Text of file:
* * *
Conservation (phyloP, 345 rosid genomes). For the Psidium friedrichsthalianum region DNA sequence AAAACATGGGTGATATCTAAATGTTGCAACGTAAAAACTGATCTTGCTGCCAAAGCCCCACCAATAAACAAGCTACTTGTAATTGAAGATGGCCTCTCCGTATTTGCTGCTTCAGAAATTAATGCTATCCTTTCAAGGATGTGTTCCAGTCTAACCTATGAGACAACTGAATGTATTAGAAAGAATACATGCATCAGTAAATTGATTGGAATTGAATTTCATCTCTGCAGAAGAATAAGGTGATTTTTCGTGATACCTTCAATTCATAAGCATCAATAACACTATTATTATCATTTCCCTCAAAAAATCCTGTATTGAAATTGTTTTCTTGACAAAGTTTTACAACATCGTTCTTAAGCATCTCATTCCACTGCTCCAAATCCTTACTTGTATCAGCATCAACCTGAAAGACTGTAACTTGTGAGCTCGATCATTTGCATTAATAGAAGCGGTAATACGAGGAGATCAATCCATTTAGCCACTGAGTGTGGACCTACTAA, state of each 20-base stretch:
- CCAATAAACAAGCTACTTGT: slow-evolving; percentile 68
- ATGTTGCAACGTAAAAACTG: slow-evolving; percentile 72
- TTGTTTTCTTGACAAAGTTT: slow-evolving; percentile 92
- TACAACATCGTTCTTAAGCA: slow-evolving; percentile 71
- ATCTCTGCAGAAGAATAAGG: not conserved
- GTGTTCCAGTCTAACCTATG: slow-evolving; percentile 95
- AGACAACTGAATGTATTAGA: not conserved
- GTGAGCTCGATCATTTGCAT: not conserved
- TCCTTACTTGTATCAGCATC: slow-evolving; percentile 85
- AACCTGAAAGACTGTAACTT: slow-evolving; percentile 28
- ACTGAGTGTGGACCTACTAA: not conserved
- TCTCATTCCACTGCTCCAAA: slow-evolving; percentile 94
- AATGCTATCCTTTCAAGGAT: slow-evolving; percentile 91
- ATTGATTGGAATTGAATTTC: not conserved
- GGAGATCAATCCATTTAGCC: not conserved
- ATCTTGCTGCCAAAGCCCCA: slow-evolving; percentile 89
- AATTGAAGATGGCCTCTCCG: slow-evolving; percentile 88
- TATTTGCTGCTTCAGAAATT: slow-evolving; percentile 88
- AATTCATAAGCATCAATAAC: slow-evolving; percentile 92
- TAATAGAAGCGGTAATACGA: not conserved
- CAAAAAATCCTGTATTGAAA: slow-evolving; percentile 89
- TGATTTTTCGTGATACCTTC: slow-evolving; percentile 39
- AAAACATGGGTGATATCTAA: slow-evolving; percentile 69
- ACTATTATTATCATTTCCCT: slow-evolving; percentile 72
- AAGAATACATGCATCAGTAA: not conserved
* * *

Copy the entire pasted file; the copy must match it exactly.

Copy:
Conservation (phyloP, 345 rosid genomes). For the Psidium friedrichsthalianum region DNA sequence AAAACATGGGTGATATCTAAATGTTGCAACGTAAAAACTGATCTTGCTGCCAAAGCCCCACCAATAAACAAGCTACTTGTAATTGAAGATGGCCTCTCCGTATTTGCTGCTTCAGAAATTAATGCTATCCTTTCAAGGATGTGTTCCAGTCTAACCTATGAGACAACTGAATGTATTAGAAAGAATACATGCATCAGTAAATTGATTGGAATTGAATTTCATCTCTGCAGAAGAATAAGGTGATTTTTCGTGATACCTTCAATTCATAAGCATCAATAACACTATTATTATCATTTCCCTCAAAAAATCCTGTATTGAAATTGTTTTCTTGACAAAGTTTTACAACATCGTTCTTAAGCATCTCATTCCACTGCTCCAAATCCTTACTTGTATCAGCATCAACCTGAAAGACTGTAACTTGTGAGCTCGATCATTTGCATTAATAGAAGCGGTAATACGAGGAGATCAATCCATTTAGCCACTGAGTGTGGACCTACTAA, state of each 20-base stretch:
- CCAATAAACAAGCTACTTGT: slow-evolving; percentile 68
- ATGTTGCAACGTAAAAACTG: slow-evolving; percentile 72
- TTGTTTTCTTGACAAAGTTT: slow-evolving; percentile 92
- TACAACATCGTTCTTAAGCA: slow-evolving; percentile 71
- ATCTCTGCAGAAGAATAAGG: not conserved
- GTGTTCCAGTCTAACCTATG: slow-evolving; percentile 95
- AGACAACTGAATGTATTAGA: not conserved
- GTGAGCTCGATCATTTGCAT: not conserved
- TCCTTACTTGTATCAGCATC: slow-evolving; percentile 85
- AACCTGAAAGACTGTAACTT: slow-evolving; percentile 28
- ACTGAGTGTGGACCTACTAA: not conserved
- TCTCATTCCACTGCTCCAAA: slow-evolving; percentile 94
- AATGCTATCCTTTCAAGGAT: slow-evolving; percentile 91
- ATTGATTGGAATTGAATTTC: not conserved
- GGAGATCAATCCATTTAGCC: not conserved
- ATCTTGCTGCCAAAGCCCCA: slow-evolving; percentile 89
- AATTGAAGATGGCCTCTCCG: slow-evolving; percentile 88
- TATTTGCTGCTTCAGAAATT: slow-evolving; percentile 88
- AATTCATAAGCATCAATAAC: slow-evolving; percentile 92
- TAATAGAAGCGGTAATACGA: not conserved
- CAAAAAATCCTGTATTGAAA: slow-evolving; percentile 89
- TGATTTTTCGTGATACCTTC: slow-evolving; percentile 39
- AAAACATGGGTGATATCTAA: slow-evolving; percentile 69
- ACTATTATTATCATTTCCCT: slow-evolving; percentile 72
- AAGAATACATGCATCAGTAA: not conserved